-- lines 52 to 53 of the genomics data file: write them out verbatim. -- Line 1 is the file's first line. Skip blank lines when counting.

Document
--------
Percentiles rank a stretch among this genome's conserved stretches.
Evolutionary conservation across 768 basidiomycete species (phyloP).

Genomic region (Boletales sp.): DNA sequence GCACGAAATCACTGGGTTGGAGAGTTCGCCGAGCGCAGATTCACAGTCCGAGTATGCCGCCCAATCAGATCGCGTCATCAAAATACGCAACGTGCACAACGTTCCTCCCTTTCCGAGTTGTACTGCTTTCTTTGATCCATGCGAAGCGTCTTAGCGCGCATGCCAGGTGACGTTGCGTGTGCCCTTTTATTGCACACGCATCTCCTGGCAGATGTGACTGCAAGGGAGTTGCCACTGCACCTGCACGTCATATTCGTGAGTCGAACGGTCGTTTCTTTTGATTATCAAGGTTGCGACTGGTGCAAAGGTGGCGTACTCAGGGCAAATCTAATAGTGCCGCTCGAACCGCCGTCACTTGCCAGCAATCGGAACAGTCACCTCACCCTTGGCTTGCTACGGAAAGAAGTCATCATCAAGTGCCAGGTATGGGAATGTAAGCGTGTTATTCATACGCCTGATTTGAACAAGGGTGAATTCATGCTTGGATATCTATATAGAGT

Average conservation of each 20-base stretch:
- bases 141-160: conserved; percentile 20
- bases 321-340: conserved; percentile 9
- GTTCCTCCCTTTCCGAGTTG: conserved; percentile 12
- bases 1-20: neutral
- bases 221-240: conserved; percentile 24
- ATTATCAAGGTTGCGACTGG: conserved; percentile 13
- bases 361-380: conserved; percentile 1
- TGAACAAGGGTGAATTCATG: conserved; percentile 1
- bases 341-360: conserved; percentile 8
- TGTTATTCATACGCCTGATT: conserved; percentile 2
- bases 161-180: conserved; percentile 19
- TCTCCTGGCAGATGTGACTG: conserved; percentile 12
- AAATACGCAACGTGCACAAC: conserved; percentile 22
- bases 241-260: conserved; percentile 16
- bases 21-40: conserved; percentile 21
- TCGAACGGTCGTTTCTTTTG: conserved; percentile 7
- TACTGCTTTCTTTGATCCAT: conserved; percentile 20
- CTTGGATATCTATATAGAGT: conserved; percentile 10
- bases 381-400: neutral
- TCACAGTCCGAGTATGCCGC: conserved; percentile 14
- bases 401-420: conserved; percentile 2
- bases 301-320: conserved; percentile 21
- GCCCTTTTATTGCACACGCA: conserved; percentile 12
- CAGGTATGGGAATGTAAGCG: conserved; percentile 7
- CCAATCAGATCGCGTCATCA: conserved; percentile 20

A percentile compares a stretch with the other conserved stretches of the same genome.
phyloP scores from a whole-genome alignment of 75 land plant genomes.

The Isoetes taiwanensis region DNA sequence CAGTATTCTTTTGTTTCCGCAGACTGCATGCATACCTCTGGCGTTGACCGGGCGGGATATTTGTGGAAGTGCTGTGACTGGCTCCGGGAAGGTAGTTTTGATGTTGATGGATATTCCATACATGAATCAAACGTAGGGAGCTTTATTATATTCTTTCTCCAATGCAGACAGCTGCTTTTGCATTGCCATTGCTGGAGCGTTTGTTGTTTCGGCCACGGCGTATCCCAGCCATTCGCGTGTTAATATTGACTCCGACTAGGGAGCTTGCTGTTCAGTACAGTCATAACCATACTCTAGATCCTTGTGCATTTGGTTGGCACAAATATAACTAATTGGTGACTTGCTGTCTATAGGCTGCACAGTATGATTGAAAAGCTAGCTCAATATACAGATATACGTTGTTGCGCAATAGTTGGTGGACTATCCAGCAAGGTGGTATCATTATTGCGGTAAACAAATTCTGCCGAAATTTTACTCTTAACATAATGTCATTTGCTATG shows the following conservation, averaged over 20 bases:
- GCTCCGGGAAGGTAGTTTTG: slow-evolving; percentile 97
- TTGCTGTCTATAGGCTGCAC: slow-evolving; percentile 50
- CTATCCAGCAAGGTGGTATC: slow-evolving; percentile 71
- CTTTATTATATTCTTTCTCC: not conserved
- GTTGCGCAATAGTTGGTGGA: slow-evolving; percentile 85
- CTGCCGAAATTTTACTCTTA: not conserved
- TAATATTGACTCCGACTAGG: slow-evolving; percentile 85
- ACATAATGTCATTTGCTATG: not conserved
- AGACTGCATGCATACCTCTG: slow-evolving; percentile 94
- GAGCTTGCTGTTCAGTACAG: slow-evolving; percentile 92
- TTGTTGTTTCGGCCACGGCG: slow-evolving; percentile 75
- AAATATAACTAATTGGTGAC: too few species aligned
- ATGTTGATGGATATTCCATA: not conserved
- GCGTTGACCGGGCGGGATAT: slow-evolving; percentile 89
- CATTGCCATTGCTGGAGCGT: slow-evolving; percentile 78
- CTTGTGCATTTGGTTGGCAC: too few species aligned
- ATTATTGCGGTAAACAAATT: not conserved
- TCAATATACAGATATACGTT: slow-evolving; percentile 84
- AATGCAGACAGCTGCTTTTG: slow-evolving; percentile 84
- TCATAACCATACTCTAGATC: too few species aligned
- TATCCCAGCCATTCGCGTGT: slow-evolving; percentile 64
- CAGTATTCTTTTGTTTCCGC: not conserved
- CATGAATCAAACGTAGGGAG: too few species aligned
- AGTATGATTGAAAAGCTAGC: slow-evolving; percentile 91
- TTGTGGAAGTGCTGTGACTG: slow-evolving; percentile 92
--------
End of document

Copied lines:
- TCATAACCATACTCTAGATC: too few species aligned
- TATCCCAGCCATTCGCGTGT: slow-evolving; percentile 64